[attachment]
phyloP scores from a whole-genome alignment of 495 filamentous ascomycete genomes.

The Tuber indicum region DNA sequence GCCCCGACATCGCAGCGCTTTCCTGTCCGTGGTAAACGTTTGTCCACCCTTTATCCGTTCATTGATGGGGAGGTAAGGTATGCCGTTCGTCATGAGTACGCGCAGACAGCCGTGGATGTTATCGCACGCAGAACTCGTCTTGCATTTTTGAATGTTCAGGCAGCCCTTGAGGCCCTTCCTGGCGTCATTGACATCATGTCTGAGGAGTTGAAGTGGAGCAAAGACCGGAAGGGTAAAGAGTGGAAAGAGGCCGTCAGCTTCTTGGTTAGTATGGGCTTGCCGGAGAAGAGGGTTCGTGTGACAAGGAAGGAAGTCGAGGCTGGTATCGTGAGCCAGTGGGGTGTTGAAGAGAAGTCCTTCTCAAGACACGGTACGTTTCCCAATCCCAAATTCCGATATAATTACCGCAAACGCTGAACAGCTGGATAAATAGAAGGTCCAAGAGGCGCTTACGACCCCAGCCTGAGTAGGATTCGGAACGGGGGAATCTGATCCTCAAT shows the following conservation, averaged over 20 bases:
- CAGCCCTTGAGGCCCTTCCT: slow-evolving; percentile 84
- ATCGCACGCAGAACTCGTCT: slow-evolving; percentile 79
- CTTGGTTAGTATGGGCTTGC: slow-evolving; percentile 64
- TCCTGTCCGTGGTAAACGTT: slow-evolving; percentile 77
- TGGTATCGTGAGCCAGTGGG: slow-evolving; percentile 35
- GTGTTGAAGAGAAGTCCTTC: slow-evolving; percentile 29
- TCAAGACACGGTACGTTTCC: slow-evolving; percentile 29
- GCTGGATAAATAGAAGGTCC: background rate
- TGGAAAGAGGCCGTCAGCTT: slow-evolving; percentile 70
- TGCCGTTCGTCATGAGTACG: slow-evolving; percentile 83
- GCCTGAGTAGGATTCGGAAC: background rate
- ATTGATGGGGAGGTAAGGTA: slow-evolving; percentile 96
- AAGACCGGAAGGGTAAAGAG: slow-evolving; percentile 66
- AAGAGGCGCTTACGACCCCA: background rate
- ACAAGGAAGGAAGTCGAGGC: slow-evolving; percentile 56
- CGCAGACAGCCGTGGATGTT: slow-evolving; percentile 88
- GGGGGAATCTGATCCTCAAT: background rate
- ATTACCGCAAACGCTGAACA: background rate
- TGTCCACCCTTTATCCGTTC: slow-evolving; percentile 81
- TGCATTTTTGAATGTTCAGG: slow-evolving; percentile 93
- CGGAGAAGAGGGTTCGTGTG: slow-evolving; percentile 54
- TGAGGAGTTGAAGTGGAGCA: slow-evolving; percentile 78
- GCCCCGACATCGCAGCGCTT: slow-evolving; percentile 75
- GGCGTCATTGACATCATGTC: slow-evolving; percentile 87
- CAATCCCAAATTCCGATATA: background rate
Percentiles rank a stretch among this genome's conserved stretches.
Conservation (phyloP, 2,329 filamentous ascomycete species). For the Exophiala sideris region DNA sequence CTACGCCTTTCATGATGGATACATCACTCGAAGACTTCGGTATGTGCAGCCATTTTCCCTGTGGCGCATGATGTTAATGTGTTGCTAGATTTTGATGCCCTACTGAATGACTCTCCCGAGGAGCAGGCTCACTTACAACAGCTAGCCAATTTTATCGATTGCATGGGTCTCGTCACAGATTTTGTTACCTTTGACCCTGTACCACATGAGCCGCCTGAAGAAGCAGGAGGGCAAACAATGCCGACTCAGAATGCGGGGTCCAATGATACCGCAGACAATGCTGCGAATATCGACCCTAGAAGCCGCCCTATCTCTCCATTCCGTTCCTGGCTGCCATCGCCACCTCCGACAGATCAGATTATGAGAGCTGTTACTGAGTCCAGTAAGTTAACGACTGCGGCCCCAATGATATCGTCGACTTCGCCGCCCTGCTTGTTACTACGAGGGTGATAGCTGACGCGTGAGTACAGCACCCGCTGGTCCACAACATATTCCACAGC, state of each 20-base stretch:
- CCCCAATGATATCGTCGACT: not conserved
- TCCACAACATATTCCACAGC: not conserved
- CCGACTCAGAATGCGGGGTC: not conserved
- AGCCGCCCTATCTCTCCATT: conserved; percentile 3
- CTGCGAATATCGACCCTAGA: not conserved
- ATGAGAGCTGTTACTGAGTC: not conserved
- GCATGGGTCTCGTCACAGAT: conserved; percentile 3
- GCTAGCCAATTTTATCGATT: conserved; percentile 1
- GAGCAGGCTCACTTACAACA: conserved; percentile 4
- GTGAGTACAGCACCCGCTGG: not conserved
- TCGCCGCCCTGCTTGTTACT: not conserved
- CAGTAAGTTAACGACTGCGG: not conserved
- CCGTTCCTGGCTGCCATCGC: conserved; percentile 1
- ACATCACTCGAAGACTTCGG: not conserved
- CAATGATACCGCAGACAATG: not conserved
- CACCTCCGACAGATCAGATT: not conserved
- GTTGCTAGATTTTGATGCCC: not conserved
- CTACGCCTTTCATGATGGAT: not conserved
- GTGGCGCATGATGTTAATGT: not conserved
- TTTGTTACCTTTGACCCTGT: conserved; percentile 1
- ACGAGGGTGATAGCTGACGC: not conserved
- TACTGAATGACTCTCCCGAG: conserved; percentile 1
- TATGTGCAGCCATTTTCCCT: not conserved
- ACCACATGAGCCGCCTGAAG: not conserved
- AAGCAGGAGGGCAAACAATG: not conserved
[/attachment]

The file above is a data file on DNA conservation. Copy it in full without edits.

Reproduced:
phyloP scores from a whole-genome alignment of 495 filamentous ascomycete genomes.

The Tuber indicum region DNA sequence GCCCCGACATCGCAGCGCTTTCCTGTCCGTGGTAAACGTTTGTCCACCCTTTATCCGTTCATTGATGGGGAGGTAAGGTATGCCGTTCGTCATGAGTACGCGCAGACAGCCGTGGATGTTATCGCACGCAGAACTCGTCTTGCATTTTTGAATGTTCAGGCAGCCCTTGAGGCCCTTCCTGGCGTCATTGACATCATGTCTGAGGAGTTGAAGTGGAGCAAAGACCGGAAGGGTAAAGAGTGGAAAGAGGCCGTCAGCTTCTTGGTTAGTATGGGCTTGCCGGAGAAGAGGGTTCGTGTGACAAGGAAGGAAGTCGAGGCTGGTATCGTGAGCCAGTGGGGTGTTGAAGAGAAGTCCTTCTCAAGACACGGTACGTTTCCCAATCCCAAATTCCGATATAATTACCGCAAACGCTGAACAGCTGGATAAATAGAAGGTCCAAGAGGCGCTTACGACCCCAGCCTGAGTAGGATTCGGAACGGGGGAATCTGATCCTCAAT shows the following conservation, averaged over 20 bases:
- CAGCCCTTGAGGCCCTTCCT: slow-evolving; percentile 84
- ATCGCACGCAGAACTCGTCT: slow-evolving; percentile 79
- CTTGGTTAGTATGGGCTTGC: slow-evolving; percentile 64
- TCCTGTCCGTGGTAAACGTT: slow-evolving; percentile 77
- TGGTATCGTGAGCCAGTGGG: slow-evolving; percentile 35
- GTGTTGAAGAGAAGTCCTTC: slow-evolving; percentile 29
- TCAAGACACGGTACGTTTCC: slow-evolving; percentile 29
- GCTGGATAAATAGAAGGTCC: background rate
- TGGAAAGAGGCCGTCAGCTT: slow-evolving; percentile 70
- TGCCGTTCGTCATGAGTACG: slow-evolving; percentile 83
- GCCTGAGTAGGATTCGGAAC: background rate
- ATTGATGGGGAGGTAAGGTA: slow-evolving; percentile 96
- AAGACCGGAAGGGTAAAGAG: slow-evolving; percentile 66
- AAGAGGCGCTTACGACCCCA: background rate
- ACAAGGAAGGAAGTCGAGGC: slow-evolving; percentile 56
- CGCAGACAGCCGTGGATGTT: slow-evolving; percentile 88
- GGGGGAATCTGATCCTCAAT: background rate
- ATTACCGCAAACGCTGAACA: background rate
- TGTCCACCCTTTATCCGTTC: slow-evolving; percentile 81
- TGCATTTTTGAATGTTCAGG: slow-evolving; percentile 93
- CGGAGAAGAGGGTTCGTGTG: slow-evolving; percentile 54
- TGAGGAGTTGAAGTGGAGCA: slow-evolving; percentile 78
- GCCCCGACATCGCAGCGCTT: slow-evolving; percentile 75
- GGCGTCATTGACATCATGTC: slow-evolving; percentile 87
- CAATCCCAAATTCCGATATA: background rate
Percentiles rank a stretch among this genome's conserved stretches.
Conservation (phyloP, 2,329 filamentous ascomycete species). For the Exophiala sideris region DNA sequence CTACGCCTTTCATGATGGATACATCACTCGAAGACTTCGGTATGTGCAGCCATTTTCCCTGTGGCGCATGATGTTAATGTGTTGCTAGATTTTGATGCCCTACTGAATGACTCTCCCGAGGAGCAGGCTCACTTACAACAGCTAGCCAATTTTATCGATTGCATGGGTCTCGTCACAGATTTTGTTACCTTTGACCCTGTACCACATGAGCCGCCTGAAGAAGCAGGAGGGCAAACAATGCCGACTCAGAATGCGGGGTCCAATGATACCGCAGACAATGCTGCGAATATCGACCCTAGAAGCCGCCCTATCTCTCCATTCCGTTCCTGGCTGCCATCGCCACCTCCGACAGATCAGATTATGAGAGCTGTTACTGAGTCCAGTAAGTTAACGACTGCGGCCCCAATGATATCGTCGACTTCGCCGCCCTGCTTGTTACTACGAGGGTGATAGCTGACGCGTGAGTACAGCACCCGCTGGTCCACAACATATTCCACAGC, state of each 20-base stretch:
- CCCCAATGATATCGTCGACT: not conserved
- TCCACAACATATTCCACAGC: not conserved
- CCGACTCAGAATGCGGGGTC: not conserved
- AGCCGCCCTATCTCTCCATT: conserved; percentile 3
- CTGCGAATATCGACCCTAGA: not conserved
- ATGAGAGCTGTTACTGAGTC: not conserved
- GCATGGGTCTCGTCACAGAT: conserved; percentile 3
- GCTAGCCAATTTTATCGATT: conserved; percentile 1
- GAGCAGGCTCACTTACAACA: conserved; percentile 4
- GTGAGTACAGCACCCGCTGG: not conserved
- TCGCCGCCCTGCTTGTTACT: not conserved
- CAGTAAGTTAACGACTGCGG: not conserved
- CCGTTCCTGGCTGCCATCGC: conserved; percentile 1
- ACATCACTCGAAGACTTCGG: not conserved
- CAATGATACCGCAGACAATG: not conserved
- CACCTCCGACAGATCAGATT: not conserved
- GTTGCTAGATTTTGATGCCC: not conserved
- CTACGCCTTTCATGATGGAT: not conserved
- GTGGCGCATGATGTTAATGT: not conserved
- TTTGTTACCTTTGACCCTGT: conserved; percentile 1
- ACGAGGGTGATAGCTGACGC: not conserved
- TACTGAATGACTCTCCCGAG: conserved; percentile 1
- TATGTGCAGCCATTTTCCCT: not conserved
- ACCACATGAGCCGCCTGAAG: not conserved
- AAGCAGGAGGGCAAACAATG: not conserved